Last week in this space I had a choice to make: share with you useful, time-sensitive information about the free availability of a new method of “conditioning-infused” yoga that’s just come to Palm Beach County … or weigh in on the viral Internet sensation created by a video depicting Coral Springs resident Joanna Rohrback’s preferred form of outdoor movement: “Prancercise.”
I chose the former — but you didn’t think I’d let another week pass without chiming in on Rohrback’s sudden and bizarre entry into the global consciousness, did you?
For those who may still be blissfully unaware of Rohrback’s story/video, a brief primer:
A lifelong exerciser, Rohrback, 61 and a former social worker, created prancercise (prancercise.com) — which she describes as “a springy, rhythmic way of moving forward, similar to a horse’s gait and is ideally induced by elation” — back in 1989.
She wrote a companion book — Prancercise®: The Art of Physical and Spiritual Excellence — a few years later, and self-published it in 2012.
And there the prancercise revolution remained dormant — until last week, when the quirky five-minute video she posted to YouTube in December exploded. As of this writing, it’s garnered nearly 6 million views — and worldwide attention for the slender South Floridian.
While prancercise’s physical conditioning benefits are, at best, negligible (one calorie-expenditure expert estimated it to be the equivalent of “walking while holding something”), what I’ve found fascinating is how differently men and women react to the undeniably eccentric Rohrback.
My delightfully snarky crew of female friends and colleagues relished laughing at her goofy rhyming encouragement (“Better to be punching into space than in your face,” she says while “shadow boxing”) to her too-tight white pants to her wig (?) of hair.
So, when I visited the video’s YouTube page and eventually searched the “comments” section, I expected the Internet’s pitiless vultures to be in a full-on feeding frenzy.
Instead, just the opposite. The sincere, heartfelt praise for Rohrback was nearly universal. There were hundreds upon hundreds of positive comments from people (mostly women) who found Rohrback to be, among other things, “adorable” and “inspiring.” So, a vast and vocal segment of the populace was unironically embracing Rohrback’s message.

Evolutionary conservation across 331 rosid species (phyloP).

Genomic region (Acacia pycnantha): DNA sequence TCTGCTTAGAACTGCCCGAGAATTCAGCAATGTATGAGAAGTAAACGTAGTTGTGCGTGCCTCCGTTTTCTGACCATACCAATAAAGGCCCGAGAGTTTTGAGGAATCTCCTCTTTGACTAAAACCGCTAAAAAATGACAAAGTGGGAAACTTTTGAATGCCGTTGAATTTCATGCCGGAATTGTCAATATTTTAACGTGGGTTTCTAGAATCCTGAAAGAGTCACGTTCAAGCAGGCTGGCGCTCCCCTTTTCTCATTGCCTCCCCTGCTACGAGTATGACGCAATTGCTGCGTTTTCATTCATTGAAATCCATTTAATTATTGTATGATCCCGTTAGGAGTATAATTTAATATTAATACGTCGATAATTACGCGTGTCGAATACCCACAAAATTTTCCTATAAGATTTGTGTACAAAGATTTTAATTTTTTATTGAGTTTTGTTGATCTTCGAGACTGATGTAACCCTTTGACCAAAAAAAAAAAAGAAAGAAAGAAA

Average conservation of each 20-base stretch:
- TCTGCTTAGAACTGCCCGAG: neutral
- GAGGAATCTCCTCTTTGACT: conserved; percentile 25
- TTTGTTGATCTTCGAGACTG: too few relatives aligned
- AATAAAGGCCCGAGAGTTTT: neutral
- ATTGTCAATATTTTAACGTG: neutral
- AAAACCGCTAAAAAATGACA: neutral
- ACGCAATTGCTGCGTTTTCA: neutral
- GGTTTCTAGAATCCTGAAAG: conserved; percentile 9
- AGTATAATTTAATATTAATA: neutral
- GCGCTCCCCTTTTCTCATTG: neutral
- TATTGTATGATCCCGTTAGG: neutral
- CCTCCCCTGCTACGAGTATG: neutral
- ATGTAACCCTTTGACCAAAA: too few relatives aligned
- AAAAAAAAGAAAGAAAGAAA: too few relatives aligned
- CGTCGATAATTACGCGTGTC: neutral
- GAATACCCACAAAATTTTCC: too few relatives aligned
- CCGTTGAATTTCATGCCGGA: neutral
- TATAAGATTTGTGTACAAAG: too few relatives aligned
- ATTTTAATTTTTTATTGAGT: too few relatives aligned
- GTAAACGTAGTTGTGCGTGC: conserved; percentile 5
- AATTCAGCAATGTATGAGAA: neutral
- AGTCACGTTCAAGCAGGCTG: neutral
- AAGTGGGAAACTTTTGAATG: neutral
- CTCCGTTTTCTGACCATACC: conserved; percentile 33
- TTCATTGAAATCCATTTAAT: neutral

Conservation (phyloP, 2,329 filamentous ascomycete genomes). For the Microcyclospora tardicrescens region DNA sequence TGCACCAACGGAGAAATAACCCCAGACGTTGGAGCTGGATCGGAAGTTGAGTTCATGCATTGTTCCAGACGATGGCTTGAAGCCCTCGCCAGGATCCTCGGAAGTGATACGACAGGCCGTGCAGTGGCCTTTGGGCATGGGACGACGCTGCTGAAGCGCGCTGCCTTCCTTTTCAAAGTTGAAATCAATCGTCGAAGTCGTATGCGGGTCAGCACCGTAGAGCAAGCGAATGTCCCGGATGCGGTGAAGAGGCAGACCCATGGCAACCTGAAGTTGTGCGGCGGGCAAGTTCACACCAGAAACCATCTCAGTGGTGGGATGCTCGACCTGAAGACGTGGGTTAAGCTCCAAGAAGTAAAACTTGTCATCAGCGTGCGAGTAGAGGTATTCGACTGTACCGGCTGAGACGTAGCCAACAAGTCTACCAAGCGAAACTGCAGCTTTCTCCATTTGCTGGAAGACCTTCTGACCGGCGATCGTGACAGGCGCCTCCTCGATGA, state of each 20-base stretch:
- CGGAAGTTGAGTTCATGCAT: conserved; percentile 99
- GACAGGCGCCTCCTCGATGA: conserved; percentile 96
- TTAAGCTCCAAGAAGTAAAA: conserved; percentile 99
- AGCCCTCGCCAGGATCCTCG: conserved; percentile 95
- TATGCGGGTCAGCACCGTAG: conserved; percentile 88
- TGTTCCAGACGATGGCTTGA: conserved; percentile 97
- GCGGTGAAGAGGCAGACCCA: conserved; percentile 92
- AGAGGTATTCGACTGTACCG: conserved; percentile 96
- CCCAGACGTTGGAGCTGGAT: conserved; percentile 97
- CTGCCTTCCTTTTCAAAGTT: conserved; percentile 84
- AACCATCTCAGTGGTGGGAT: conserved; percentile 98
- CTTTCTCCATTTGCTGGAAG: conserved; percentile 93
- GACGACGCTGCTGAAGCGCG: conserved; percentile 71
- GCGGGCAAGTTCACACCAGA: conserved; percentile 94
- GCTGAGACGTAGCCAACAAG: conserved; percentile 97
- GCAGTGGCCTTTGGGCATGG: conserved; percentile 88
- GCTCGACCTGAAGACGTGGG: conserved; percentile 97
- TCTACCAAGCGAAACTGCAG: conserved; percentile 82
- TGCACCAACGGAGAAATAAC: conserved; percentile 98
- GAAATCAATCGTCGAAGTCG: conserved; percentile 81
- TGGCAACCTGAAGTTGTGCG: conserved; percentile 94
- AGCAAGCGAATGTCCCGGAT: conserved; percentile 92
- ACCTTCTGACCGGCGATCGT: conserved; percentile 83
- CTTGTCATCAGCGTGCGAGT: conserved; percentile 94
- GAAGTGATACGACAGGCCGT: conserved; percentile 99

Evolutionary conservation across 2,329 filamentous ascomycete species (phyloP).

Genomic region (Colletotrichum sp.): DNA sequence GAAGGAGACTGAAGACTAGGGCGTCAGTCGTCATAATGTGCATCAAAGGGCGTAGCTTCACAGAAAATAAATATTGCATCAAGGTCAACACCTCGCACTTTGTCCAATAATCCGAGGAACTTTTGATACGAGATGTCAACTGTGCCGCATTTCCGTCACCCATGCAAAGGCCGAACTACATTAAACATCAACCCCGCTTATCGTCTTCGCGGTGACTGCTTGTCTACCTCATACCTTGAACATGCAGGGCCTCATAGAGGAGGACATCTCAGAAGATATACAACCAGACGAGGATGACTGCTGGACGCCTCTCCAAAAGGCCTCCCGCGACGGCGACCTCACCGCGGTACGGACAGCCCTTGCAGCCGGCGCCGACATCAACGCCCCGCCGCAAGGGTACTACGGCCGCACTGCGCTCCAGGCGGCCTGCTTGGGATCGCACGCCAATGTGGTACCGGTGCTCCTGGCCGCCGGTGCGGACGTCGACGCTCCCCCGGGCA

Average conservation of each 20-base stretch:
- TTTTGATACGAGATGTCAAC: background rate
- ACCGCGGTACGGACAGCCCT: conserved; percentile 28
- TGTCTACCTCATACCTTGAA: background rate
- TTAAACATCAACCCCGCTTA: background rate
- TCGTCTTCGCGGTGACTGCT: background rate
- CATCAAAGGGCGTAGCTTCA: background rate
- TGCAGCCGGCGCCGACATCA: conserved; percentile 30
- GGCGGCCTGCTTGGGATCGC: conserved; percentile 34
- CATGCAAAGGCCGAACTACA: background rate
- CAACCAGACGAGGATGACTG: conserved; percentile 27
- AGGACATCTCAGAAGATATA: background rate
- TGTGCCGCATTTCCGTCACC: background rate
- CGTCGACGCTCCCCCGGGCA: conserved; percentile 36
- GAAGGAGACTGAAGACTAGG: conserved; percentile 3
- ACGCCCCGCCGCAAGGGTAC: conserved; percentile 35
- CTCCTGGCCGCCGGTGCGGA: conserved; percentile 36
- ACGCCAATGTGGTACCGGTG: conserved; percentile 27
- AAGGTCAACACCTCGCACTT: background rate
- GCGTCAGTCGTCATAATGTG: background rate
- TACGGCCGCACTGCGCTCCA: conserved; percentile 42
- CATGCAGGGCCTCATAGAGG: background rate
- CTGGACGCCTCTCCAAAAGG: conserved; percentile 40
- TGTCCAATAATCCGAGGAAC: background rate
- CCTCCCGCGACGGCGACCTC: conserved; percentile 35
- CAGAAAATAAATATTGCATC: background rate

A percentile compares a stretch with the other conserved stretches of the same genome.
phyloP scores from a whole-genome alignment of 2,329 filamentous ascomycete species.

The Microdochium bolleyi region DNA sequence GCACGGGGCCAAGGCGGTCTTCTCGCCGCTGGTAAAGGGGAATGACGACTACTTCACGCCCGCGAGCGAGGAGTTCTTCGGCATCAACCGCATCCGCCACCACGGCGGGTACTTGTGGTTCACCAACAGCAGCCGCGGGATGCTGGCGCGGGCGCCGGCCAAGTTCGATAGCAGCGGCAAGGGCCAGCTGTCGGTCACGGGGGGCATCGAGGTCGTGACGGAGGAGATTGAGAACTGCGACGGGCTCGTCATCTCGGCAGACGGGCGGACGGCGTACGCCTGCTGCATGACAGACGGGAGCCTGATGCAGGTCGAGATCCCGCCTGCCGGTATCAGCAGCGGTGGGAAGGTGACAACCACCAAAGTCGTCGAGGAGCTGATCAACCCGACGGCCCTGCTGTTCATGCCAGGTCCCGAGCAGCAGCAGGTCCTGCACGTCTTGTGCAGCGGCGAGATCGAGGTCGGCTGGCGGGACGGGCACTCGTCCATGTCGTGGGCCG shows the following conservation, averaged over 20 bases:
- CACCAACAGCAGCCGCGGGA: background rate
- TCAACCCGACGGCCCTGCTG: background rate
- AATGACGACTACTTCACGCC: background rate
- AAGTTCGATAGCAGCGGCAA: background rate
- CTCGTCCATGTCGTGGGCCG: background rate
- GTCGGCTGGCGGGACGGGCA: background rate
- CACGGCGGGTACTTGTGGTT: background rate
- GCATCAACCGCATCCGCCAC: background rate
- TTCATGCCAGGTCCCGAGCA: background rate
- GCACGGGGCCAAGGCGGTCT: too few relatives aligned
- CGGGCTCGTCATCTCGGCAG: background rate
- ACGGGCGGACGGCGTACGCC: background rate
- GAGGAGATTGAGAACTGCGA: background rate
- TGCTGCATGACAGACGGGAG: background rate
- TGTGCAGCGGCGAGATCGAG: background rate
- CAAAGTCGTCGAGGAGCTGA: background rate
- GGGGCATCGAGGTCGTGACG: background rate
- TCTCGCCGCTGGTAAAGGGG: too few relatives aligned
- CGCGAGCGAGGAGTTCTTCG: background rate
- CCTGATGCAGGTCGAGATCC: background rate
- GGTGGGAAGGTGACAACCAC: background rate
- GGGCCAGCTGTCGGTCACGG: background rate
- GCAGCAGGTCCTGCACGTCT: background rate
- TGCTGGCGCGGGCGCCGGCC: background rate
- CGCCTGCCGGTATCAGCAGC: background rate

Which brings me to the experience had by every male with whom I’ve communicated who has sensibilities similar to my own: immediate boredom.
Sure, I (we) thought, Rohrback’s kooky, unselfconscious demeanor is momentarily mildly amusing. But within a few seconds, I impatiently wondered: Why am I watching this — and will it ever end? (For the record, I fulfilled my professional responsibility to endure the video’s five-minute, seven-second eterni — uh, entirety.)
I’ll admit, though, that I could neither get past, nor abide by, one unforgivably anachronistic element: the ankle weights.
Folks, we boomers came of age when wrist and ankle weights were de rigueur accessories for serious fitness aficionados. As a budding junior varsity basketball player, I followed the trend, walking around with them strapped on because that was one of the era’s prescribed techniques for improving one’s vertical jump (newsflash: didn’t work!).
By the mid-1980s, however, overwhelming consensus in the physical-conditioning community was that the extreme injury risks of placing undue weighted stress on wrist and ankle joints far outweighed any potential — and wholly unproven — benefits they might provide. (These days, if a competitive athlete wants to make his training more challenging, he’ll wear a weighted vest — which disperses the increased load over the entire body.)
So, unless Rohrback’s intention with the ankle weights is/was to make her own legs as vulnerable to injury as those of the majestic creatures whose movements she aims to mimic, there’s no excuse for reintroducing them to an unsuspecting digital public.